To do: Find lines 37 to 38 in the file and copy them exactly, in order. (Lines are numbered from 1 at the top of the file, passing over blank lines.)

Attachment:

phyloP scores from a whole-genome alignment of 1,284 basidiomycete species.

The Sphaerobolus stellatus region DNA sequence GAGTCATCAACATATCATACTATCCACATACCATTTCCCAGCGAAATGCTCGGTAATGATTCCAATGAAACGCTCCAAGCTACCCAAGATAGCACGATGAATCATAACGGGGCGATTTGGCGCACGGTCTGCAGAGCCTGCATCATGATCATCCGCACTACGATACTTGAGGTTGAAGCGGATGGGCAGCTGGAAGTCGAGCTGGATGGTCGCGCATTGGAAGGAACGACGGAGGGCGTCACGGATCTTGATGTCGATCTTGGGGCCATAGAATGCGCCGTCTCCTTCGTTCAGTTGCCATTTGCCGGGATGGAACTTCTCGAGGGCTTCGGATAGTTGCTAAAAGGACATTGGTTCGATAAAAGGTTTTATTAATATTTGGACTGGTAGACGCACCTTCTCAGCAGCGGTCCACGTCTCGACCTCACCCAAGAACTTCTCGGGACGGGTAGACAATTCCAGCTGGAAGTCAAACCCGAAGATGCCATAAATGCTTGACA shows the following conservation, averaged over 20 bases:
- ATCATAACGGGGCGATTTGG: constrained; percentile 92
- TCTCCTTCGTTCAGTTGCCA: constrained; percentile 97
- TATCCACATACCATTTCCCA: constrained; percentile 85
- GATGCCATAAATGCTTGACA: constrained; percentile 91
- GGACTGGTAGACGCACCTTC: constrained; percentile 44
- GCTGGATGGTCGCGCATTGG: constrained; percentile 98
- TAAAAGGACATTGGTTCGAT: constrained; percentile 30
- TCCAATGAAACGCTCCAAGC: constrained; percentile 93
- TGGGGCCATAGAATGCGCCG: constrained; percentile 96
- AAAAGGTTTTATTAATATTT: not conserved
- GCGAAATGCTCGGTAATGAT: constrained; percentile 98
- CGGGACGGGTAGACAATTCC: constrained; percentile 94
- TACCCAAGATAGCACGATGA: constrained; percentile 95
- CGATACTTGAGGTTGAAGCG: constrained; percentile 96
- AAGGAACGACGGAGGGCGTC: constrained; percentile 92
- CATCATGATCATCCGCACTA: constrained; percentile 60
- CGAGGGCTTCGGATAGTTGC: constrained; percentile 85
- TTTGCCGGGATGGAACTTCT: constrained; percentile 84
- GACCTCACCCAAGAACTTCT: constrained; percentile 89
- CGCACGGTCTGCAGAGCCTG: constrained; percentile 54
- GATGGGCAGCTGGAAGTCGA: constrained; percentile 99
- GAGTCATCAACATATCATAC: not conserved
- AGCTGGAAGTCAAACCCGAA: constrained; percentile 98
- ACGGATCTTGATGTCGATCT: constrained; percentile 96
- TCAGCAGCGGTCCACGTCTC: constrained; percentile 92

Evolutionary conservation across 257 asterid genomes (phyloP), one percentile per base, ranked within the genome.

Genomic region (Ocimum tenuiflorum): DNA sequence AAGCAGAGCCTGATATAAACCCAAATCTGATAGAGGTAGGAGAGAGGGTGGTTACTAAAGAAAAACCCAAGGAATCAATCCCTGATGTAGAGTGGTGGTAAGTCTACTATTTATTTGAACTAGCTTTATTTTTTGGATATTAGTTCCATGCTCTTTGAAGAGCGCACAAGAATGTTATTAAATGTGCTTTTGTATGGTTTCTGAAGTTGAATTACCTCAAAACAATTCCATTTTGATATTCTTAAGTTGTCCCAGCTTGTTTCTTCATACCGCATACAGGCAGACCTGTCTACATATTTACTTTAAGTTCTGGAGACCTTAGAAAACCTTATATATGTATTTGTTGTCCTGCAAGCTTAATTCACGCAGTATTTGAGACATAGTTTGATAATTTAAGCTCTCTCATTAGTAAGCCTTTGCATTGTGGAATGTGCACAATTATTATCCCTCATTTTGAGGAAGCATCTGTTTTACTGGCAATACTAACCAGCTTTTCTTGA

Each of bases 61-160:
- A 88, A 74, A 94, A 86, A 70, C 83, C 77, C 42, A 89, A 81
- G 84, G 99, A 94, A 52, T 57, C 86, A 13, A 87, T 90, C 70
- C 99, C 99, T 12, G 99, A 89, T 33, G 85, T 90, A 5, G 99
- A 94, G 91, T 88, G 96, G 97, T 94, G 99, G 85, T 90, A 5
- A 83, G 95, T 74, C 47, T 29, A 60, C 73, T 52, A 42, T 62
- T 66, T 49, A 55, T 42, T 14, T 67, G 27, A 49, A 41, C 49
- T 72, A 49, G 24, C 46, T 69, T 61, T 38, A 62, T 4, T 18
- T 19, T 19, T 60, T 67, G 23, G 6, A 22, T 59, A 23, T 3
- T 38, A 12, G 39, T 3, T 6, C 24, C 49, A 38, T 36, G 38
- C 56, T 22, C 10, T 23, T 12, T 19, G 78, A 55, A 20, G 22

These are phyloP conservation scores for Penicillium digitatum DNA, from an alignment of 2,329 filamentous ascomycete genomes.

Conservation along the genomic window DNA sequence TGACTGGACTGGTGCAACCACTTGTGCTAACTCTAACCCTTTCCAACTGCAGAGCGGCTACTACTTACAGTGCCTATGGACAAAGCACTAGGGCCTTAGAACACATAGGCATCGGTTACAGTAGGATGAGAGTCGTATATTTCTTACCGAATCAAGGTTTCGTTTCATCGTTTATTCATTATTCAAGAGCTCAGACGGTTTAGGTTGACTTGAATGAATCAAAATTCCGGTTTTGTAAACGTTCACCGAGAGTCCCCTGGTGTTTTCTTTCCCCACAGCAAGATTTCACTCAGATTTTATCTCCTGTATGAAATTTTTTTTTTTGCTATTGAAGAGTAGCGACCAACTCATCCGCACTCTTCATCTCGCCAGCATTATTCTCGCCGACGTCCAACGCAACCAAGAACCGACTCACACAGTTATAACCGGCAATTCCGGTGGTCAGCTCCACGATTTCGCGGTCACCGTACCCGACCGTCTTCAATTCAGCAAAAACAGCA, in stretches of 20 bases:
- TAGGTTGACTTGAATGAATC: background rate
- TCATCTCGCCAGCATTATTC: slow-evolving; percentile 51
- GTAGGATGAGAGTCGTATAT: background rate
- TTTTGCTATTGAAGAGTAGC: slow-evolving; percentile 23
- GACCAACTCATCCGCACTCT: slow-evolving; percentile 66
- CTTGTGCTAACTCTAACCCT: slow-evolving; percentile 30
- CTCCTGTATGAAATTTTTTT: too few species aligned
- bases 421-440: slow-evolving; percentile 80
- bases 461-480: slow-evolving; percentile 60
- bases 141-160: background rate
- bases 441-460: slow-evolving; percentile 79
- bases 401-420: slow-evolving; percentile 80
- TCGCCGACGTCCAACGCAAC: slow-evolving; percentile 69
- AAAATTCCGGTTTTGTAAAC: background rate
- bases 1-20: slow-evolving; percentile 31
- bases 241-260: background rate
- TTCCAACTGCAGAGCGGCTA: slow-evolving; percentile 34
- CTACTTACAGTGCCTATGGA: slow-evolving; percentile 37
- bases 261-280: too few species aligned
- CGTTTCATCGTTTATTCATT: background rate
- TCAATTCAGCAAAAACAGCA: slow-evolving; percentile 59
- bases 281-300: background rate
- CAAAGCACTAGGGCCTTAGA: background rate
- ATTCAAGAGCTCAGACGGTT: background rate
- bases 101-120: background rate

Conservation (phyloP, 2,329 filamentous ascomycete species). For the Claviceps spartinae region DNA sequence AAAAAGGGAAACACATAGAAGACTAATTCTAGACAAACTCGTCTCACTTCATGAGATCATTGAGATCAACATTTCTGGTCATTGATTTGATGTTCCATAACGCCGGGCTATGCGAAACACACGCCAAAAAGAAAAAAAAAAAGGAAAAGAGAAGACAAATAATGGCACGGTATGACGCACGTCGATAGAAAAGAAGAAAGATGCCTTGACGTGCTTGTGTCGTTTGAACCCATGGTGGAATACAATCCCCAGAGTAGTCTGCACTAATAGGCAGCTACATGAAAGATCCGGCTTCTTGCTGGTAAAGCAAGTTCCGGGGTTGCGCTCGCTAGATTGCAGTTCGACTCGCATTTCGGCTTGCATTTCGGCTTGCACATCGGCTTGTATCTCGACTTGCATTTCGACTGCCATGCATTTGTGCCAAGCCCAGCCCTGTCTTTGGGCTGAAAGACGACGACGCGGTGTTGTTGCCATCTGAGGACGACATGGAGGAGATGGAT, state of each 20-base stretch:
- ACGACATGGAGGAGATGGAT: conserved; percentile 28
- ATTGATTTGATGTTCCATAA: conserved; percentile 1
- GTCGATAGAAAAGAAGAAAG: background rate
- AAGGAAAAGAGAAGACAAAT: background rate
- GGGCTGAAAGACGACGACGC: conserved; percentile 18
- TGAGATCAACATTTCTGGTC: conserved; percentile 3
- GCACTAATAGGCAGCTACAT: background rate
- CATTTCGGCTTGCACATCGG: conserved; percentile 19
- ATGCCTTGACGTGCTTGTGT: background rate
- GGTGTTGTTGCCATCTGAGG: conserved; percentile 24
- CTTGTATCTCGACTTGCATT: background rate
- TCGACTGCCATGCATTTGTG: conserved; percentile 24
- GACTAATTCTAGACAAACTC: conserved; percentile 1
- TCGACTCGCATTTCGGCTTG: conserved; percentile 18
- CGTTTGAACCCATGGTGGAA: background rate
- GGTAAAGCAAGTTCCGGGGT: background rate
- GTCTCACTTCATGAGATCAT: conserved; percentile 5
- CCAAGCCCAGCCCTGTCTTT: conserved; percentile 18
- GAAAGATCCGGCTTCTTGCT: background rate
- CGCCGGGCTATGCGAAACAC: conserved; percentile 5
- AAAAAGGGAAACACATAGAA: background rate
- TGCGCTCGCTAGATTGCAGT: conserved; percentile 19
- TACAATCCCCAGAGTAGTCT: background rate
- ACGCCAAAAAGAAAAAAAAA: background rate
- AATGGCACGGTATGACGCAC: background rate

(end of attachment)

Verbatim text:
- T 72, A 49, G 24, C 46, T 69, T 61, T 38, A 62, T 4, T 18
- T 19, T 19, T 60, T 67, G 23, G 6, A 22, T 59, A 23, T 3